A friend of one of the detainees told Human Rights Watch that they were first held in windowless cells in Cairo’s Qasr al-Nil Police Station, where they had to rely on visitors to bring them food and water, since the police did not provide either, before the authorities transferred them to Tora Prison on April 22.
A week after the April 15 demonstration, amid public discussion of protests planned for April 25, the independent newspaper al-Shorouk reported that al-Sisi had held a meeting at which he stated he would not tolerate more protests. The presidency quickly denied the report.
But the day before the protests, the Interior Ministry warned that it would “confront with the utmost decisiveness and resolution any acts that could infringe public security. It will use all force to deal with any attempt to assault vital, important facilities or harm police facilities and utilities.”
On April 25, a national holiday marking the withdrawal of the Israeli armed forces from the Sinai Peninsula in 1982, security forces blocked roads leading to the Journalists Syndicate, refused to allow syndicate members inside, and permitted only pro-government demonstrators to enter the area to celebrate the holiday, multiple syndicate members said in accounts published on social media.
Mahmoud Kamel, a member of the syndicate’s board, described the April 25 events as a “black day for journalism and journalists,” according to al-Shorouk. Police detained at least 33 journalists throughout the day, eventually releasing all but two, according to the Committee to Protect Journalists.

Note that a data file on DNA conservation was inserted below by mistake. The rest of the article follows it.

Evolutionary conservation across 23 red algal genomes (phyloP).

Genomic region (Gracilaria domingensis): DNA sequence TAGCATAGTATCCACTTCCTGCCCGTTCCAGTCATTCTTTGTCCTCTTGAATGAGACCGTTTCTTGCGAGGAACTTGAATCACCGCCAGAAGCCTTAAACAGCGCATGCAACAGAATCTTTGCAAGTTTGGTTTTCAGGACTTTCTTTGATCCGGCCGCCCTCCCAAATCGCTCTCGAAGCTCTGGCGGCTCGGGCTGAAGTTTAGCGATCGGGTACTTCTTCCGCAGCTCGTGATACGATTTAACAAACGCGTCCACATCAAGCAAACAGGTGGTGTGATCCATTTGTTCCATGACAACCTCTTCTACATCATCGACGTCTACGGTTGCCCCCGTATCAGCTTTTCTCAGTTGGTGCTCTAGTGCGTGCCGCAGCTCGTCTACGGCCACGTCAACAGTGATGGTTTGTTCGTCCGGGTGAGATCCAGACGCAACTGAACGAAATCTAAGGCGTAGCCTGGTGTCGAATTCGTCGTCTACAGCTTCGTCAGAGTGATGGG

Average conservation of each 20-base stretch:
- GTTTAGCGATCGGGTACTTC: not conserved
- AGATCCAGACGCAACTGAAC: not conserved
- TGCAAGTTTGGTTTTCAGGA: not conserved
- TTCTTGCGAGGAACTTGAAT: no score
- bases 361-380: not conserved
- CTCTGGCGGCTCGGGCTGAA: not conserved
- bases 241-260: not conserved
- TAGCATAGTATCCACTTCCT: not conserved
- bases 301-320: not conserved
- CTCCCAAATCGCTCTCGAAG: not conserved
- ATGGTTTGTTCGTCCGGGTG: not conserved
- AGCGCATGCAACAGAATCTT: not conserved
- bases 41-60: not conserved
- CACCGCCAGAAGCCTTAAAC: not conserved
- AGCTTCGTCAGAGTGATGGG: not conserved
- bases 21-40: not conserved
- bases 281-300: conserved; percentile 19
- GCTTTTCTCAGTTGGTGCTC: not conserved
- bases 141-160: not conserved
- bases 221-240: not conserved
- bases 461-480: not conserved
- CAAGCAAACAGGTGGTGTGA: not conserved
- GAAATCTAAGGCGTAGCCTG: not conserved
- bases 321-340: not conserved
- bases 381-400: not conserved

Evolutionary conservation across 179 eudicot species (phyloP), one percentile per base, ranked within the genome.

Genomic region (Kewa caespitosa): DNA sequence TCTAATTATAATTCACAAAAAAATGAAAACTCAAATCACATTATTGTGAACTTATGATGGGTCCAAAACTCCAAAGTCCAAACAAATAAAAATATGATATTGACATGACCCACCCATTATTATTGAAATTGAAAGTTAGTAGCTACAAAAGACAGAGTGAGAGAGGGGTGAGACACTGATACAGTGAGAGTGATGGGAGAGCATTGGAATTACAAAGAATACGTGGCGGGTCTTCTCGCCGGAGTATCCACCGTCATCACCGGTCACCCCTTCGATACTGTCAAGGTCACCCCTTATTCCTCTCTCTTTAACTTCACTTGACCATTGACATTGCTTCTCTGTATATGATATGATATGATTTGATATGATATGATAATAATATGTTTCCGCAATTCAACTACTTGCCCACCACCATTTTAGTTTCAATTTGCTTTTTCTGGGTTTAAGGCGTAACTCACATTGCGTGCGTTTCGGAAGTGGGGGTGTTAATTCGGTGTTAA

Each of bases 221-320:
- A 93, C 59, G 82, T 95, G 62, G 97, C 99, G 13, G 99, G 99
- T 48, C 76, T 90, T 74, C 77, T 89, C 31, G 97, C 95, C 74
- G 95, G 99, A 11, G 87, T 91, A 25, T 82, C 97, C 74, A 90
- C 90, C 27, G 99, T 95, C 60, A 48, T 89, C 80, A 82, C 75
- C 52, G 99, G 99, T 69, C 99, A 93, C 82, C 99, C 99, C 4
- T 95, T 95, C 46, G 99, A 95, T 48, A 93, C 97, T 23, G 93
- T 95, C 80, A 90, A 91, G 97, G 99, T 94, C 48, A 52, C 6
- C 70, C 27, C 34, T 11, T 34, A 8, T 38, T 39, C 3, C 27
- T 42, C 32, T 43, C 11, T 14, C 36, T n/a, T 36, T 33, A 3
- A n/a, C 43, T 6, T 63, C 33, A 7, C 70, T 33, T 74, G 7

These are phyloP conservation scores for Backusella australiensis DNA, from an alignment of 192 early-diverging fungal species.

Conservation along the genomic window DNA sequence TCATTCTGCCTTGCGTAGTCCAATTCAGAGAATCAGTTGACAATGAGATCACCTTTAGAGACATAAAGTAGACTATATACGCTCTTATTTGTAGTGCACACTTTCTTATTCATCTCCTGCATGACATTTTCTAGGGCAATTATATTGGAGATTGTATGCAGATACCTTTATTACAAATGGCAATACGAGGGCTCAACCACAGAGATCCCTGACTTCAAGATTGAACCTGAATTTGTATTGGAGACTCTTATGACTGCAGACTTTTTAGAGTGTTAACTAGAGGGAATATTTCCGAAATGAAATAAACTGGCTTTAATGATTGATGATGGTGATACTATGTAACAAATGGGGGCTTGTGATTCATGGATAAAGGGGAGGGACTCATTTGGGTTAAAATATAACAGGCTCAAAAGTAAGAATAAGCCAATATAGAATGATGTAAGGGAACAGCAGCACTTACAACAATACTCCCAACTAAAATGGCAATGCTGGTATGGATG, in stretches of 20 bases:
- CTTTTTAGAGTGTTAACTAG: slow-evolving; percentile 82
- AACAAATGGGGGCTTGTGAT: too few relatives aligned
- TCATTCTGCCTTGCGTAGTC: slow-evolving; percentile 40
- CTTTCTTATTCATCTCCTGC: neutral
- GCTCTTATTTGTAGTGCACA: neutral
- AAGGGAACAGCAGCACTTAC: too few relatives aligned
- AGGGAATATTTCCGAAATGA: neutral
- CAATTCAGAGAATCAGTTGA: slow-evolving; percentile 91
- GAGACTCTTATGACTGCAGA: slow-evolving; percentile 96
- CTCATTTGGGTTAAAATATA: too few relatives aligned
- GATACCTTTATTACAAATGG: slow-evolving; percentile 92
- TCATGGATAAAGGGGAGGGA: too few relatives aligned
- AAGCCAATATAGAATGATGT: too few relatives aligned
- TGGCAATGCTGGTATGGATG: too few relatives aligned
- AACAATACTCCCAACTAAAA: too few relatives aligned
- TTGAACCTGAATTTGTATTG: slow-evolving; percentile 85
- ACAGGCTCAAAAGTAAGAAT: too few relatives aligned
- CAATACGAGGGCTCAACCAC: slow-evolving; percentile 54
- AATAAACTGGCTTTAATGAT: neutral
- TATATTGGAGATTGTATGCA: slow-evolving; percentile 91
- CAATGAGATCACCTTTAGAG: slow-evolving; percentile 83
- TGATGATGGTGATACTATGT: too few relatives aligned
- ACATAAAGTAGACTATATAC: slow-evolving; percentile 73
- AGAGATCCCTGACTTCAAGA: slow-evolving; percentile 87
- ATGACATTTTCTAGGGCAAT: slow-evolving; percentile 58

At least six foreign journalists were among those detained, including four from France, one from Denmark, and one from Norway. Orla Guerin, a BBC correspondent, wrote on Twitter that supporters of al-Sisi beat a member of her crew as police watched and failed to intervene.
Elsewhere in Cairo, security forces stopped pedestrians, ordered them to open their mobile phones, and inspected their social media accounts, including Facebook, for “inciting pictures” or “anti-government publications,” witnesses told Masrawy, an independent website. Police arrested some of those they stopped, the witnesses said.
In addition to journalists, the authorities conducted apparently pre-emptive arrests of lawyers and human rights defenders, Human Rights Watch said.
At about 4 a.m. on April 25, police arrested Ahmed Abdullah, the chairman of the board of trustees of the Egyptian Commission for Rights and Freedoms, at his home in Fifth Settlement, a Cairo suburb. Most of the allegations against him were similar to those leveled against others arrested in the previous day’s sweep, according to a statement by the commission. Police also accused Abdullah of broadcasting false news likely to disturb general security and of distributing publications calling for the overthrow of the government and the changing of the constitution, the commission said.
On April 23, a prominent human rights lawyer, Malek Adly, wrote on Facebook that the Supreme State Security Prosecution had issued a warrant for his arrest. He later confirmed to Human Rights Watch that the warrant was issued for charges including establishing a group to overturn the government, calling for obstructing the president from performing his duties, inciting demonstrations and “leadership of Muslim Brotherhood elements.” Adly has not yet been arrested.
Police arrested one lawyer, Haitham Mohammedein, on April 21, and at least four lawyers on April 25 and the days preceding the demonstration. Mohammedein remains in custody. His brother told Human Rights Watch that he had been arrested on a warrant issued by the State Security Prosecution accusing him of belonging to a terrorist group. The authorities were holding Mohammedein and others in a Central Security Forces Camp in Giza governorate known as Camp 10.5 Kilometers, his brother said.
“Egyptian authorities are trying to stifle any public discussion of al-Sisi’s policies,” Houry said. “It seems that the only public demonstrations al-Sisi will allow are the ones that support him.”